Takeaway: We’re writing to update you about the new program for graduate funding extensions announced on all three campuses this week, what we are still fighting to achieve university-wide, and what comes next in our fiscal emergency negotiations.
This week, management unveiled programs on the three campuses to extend funding for graduate students whose work has been disrupted by the pandemic—something our union has been fighting for since the start of the crisis. That there will be any funding extensions at all is due to our union’s efforts, led by our grad leaders. However, the programs announced on each campus all fall short of what we need, leaving out critical elements of equity and security and making each program overly complex and confusing.
In the past week-and-a-half, Executive Vice President for Academic Affairs Prabhas Moghe worked collaboratively with our union to negotiate the terms of a program that mostly addresses the needs of our members. However, the programs announced on each campus fall short on important points. We intend to reiterate our bottom-line demands during fiscal emergency negotiations. We must have enforceable provisions that ensure the extension program we discussed is carried out.
Before we go into more details, we want to thank those who are responsible for the advances we’ve made: our grad members for their organizing and leadership, our full-time faculty for the support they expressed, and our Coalition of Rutgers Unions for standing together to fight for grad extensions, as they did at our Coalition press conference.
We have consistently called for a program with clear, university-wide criteria for eligibility, under which grads can apply directly for an extension of the funding and benefits they currently receive. Grads who are currently TA/GAs would get a TA/GAship for one or two semesters, with union salary and benefits, including continuation of state health insurance and tuition remission. Grads currently on fellowships would be extended as fellows and keep their current health plan. Unfunded grads can apply for stipends. The extensions would be for any pandemic-related disruptions through the end of 2021. We are pushing for extensions to continue through the Spring 2022 semester.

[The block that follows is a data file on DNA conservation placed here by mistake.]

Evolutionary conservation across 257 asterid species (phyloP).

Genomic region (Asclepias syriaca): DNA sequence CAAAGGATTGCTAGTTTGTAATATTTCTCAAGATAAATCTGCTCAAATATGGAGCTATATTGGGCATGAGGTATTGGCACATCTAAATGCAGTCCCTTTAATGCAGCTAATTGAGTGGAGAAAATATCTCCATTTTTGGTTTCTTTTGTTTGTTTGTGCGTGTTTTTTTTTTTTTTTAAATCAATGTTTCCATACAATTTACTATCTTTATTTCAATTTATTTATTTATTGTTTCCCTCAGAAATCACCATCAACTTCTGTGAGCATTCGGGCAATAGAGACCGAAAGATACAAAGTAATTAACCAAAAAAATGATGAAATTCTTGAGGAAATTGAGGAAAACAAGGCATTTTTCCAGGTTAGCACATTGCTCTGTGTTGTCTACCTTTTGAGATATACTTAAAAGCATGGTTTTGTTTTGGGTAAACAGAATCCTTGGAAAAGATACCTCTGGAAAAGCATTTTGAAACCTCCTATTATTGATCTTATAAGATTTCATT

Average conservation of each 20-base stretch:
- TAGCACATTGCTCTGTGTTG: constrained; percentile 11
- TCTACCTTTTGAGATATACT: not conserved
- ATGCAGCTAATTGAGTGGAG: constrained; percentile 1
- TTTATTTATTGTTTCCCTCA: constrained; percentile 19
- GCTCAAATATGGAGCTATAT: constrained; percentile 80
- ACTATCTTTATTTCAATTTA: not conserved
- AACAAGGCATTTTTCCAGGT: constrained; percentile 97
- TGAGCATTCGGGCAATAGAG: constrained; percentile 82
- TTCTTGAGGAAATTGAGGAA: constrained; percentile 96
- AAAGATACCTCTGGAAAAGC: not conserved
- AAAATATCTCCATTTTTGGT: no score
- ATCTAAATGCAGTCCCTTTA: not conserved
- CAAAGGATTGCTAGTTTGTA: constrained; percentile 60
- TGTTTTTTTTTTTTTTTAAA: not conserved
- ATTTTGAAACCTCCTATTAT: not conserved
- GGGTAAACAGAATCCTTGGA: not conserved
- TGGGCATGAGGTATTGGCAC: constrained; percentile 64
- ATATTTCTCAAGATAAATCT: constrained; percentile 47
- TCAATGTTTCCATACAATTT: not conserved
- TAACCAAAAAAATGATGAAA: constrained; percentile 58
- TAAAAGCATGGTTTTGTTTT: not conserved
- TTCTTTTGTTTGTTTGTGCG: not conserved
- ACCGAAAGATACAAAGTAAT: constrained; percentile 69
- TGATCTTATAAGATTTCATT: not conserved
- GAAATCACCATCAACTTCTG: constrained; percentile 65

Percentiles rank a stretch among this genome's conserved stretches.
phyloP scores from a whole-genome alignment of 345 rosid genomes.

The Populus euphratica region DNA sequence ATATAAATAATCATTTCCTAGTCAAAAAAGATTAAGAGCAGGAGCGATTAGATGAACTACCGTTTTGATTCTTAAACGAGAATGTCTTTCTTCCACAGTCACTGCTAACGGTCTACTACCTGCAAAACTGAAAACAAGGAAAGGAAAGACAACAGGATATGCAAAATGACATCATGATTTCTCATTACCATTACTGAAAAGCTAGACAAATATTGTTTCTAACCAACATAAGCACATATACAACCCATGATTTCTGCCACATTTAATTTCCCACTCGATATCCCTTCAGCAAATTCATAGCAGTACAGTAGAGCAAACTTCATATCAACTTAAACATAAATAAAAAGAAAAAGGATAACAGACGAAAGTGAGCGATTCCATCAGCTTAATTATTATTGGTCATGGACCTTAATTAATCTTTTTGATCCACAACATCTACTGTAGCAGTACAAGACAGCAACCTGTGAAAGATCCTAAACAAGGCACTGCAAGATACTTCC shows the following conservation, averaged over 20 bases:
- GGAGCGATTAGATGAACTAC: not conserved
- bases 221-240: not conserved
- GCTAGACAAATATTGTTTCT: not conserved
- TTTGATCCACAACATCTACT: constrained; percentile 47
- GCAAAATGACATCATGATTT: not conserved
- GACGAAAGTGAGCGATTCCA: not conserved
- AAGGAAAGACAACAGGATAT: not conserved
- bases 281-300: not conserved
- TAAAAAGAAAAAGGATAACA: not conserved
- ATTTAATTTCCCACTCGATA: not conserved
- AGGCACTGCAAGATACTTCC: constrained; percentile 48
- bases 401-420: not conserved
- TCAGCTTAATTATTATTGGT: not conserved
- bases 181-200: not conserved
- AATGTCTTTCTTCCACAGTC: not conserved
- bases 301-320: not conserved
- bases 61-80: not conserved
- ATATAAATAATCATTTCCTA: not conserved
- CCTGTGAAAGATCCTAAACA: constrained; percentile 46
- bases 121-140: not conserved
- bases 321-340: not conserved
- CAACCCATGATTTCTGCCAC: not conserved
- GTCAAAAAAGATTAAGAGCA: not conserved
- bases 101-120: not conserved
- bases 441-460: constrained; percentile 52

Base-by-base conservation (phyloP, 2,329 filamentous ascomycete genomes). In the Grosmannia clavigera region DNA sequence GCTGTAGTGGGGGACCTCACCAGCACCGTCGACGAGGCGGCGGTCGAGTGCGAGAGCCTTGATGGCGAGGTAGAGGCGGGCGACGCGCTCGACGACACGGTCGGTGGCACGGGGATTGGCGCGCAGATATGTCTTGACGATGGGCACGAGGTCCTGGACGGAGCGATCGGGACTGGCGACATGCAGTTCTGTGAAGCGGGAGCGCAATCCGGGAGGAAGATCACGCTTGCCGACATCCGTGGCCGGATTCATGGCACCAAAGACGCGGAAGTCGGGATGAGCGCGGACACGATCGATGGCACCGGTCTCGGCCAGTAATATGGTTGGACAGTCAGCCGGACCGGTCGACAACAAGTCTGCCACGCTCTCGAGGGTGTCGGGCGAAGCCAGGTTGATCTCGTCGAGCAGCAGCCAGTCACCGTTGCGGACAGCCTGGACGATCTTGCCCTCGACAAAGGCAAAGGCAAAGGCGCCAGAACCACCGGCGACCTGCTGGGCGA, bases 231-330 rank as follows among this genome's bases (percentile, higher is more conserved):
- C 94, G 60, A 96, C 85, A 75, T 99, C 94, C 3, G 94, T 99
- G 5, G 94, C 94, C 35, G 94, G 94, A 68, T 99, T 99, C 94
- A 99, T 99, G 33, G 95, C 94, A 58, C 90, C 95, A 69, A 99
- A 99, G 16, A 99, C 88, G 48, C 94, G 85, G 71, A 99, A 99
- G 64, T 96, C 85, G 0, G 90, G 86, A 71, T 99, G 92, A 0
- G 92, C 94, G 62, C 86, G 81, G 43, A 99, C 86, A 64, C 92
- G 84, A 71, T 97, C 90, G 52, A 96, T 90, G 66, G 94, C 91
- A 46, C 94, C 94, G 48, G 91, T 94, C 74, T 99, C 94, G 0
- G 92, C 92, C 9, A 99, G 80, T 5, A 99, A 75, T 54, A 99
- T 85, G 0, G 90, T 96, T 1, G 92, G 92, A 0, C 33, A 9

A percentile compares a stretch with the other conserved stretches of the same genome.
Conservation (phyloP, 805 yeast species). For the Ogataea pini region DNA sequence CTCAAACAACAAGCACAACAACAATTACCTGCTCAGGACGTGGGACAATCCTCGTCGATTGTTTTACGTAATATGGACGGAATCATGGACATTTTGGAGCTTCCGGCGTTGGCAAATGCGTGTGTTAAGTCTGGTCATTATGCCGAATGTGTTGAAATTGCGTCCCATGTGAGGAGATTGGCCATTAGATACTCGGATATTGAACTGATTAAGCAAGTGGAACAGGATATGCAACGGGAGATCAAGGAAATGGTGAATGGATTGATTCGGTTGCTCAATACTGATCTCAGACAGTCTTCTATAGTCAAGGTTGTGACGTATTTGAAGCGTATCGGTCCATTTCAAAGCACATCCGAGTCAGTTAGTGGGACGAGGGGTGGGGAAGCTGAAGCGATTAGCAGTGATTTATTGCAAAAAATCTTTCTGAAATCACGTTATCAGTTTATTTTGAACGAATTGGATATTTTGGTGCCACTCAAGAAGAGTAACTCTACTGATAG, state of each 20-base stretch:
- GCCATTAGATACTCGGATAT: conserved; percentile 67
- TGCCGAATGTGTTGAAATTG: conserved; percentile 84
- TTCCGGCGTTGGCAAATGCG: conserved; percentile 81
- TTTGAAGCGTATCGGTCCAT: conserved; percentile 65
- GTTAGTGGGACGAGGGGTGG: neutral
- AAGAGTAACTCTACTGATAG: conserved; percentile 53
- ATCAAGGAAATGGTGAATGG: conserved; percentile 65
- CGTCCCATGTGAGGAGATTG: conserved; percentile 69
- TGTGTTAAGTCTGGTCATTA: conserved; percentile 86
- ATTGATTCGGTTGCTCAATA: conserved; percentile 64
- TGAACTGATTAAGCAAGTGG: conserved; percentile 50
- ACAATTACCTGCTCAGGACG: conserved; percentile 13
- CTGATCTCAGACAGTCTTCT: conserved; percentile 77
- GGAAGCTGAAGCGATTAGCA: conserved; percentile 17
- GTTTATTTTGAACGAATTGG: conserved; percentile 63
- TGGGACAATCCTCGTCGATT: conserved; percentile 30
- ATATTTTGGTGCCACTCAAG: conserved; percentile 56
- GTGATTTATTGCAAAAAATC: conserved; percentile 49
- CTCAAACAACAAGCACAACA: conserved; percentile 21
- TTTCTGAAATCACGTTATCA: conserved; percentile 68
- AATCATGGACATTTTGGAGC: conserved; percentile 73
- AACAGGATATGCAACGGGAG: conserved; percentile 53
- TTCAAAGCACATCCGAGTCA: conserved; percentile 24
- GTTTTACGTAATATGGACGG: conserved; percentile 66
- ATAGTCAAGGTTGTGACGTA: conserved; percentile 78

We have also argued that the grad extension program should not include academic standing as an eligibility requirement (because of the impact of the pandemic), and it must have measures ensuring transparency, including regular reports to confirm that eligible grads are indeed receiving funding extensions. Finally, we have argued, and we believe the administration agrees, that all eligible grads (anyone impacted by the pandemic) should receive an extension, so consequently there should be no financial cap on the program, and the central administration should ensure that all needed extensions are funded.
The programs announced this week differ from campus to campus, but all fall short of our members’ needs. One shortcoming is funding. We have argued that the central administration (which has money from the Coronavirus Response and Relief Supplemental Appropriations Act earmarked for exactly this purpose) should fully fund these needed extensions. The needs of grads can’t be pitted against their departments that are already suffering financially under the Barchi/RCM budget model.
We have found many other shortcomings in the programs announced this week. Rather than university-wide criteria, the responsibility of determining eligibility is left up to individual departments. Grads who haven’t completed their coursework are excluded. Applicants must produce letters of support on two of the campuses. In New Brunswick, grads must be in good academic standing, whether or not pandemic-related crises are to blame for their current standing. We are in ongoing talks and will push for critical changes in all these programs.
We will demand that all the provisions of the grad extension program we highlighted be included in any agreement coming out of our fiscal emergency negotiations. Our Coalition unions have made significant progress toward our demands—job security, grad funding extensions, PTL reappointments, and a timetable for paying our canceled raises. But there is some distance to go yet before we would accept furloughs for a half-day a week under a work-sharing program that would protect our incomes.
Because of the pressure our union has exerted, we have a better program for grad funding extensions than management wanted to concede. But we need to make sure the program we discussed with the administration is implemented throughout the university. We have a fight ahead of us to achieve that and our other priorities. We hope to have a better update for you on Monday.
Todd, Becky, Alexandra, and Erin
Todd Wolfson, President, Rutgers AAUP-AFT
Rebecca Givan, Vice President, Rutgers AAUP-AFT
Alexandra Adams, Executive Council, Rutgers AAUP-AFT
Erin Santana, Member, Rutgers AAUP-AFT
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